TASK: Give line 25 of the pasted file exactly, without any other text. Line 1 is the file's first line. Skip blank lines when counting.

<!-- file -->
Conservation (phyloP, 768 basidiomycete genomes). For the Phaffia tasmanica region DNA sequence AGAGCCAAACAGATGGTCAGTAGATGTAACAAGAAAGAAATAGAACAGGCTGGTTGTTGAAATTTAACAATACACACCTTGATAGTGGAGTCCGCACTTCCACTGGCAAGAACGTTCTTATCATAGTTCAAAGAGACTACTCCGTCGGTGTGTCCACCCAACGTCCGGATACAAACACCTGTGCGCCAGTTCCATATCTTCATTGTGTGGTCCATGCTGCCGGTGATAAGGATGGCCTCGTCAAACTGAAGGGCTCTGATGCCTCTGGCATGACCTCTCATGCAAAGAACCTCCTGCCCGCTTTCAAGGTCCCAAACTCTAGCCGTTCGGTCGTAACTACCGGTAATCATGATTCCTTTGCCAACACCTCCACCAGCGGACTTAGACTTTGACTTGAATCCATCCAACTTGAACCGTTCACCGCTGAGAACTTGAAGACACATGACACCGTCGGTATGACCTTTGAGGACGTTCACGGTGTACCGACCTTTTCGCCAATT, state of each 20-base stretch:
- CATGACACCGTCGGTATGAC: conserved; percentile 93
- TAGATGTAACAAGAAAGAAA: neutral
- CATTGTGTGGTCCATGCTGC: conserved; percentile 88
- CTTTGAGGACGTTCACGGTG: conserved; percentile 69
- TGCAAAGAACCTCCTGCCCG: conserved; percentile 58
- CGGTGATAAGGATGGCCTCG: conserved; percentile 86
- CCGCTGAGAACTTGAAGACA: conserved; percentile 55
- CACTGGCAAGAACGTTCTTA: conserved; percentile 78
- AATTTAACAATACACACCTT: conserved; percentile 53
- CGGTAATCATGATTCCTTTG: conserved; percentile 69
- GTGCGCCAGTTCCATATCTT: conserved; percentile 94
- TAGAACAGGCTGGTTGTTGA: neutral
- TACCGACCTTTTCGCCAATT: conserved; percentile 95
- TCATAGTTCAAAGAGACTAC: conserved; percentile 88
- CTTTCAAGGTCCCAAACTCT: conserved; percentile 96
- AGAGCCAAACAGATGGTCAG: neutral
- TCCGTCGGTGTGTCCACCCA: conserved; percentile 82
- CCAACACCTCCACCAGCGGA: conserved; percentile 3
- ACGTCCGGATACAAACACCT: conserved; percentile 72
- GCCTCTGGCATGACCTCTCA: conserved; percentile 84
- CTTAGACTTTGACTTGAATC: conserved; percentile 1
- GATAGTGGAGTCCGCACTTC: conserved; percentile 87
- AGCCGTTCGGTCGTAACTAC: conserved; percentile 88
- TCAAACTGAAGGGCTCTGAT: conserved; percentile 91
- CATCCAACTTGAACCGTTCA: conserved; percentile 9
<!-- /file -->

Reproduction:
- TCAAACTGAAGGGCTCTGAT: conserved; percentile 91